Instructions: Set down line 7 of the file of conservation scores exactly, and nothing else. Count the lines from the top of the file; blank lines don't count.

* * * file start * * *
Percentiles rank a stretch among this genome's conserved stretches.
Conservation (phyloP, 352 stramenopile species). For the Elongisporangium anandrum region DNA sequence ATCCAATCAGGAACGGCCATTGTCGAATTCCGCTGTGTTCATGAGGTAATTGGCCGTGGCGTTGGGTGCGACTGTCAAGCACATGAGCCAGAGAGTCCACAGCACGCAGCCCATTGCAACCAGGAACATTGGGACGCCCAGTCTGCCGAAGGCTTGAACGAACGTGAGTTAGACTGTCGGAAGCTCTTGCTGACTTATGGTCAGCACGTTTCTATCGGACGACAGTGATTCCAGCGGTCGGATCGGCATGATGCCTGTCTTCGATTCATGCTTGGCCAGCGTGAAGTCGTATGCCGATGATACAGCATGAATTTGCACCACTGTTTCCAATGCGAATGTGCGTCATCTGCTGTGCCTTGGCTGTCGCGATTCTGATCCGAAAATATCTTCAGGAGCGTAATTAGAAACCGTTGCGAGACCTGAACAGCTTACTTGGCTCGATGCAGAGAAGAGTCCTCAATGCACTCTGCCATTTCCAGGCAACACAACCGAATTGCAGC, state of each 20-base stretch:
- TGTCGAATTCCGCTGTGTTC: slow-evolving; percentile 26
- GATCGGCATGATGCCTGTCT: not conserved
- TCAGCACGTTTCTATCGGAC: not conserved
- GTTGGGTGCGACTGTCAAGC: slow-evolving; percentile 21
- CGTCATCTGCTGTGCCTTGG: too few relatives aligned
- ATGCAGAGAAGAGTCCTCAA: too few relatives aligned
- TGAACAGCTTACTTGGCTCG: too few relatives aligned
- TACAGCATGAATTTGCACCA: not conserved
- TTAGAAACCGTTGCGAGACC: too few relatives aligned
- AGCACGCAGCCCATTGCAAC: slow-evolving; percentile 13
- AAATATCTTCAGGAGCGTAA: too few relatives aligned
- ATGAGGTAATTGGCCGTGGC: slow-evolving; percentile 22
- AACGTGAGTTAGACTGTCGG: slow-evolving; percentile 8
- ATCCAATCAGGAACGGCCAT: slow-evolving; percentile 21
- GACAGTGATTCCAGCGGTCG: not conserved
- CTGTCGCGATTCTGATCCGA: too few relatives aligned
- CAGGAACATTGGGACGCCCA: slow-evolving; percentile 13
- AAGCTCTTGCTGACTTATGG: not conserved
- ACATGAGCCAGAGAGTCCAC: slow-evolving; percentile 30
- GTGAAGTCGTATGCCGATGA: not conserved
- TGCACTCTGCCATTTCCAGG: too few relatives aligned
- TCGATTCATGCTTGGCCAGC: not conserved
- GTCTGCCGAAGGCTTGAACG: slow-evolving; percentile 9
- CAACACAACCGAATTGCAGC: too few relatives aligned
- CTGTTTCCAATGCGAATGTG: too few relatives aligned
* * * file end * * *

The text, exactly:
- CGTCATCTGCTGTGCCTTGG: too few relatives aligned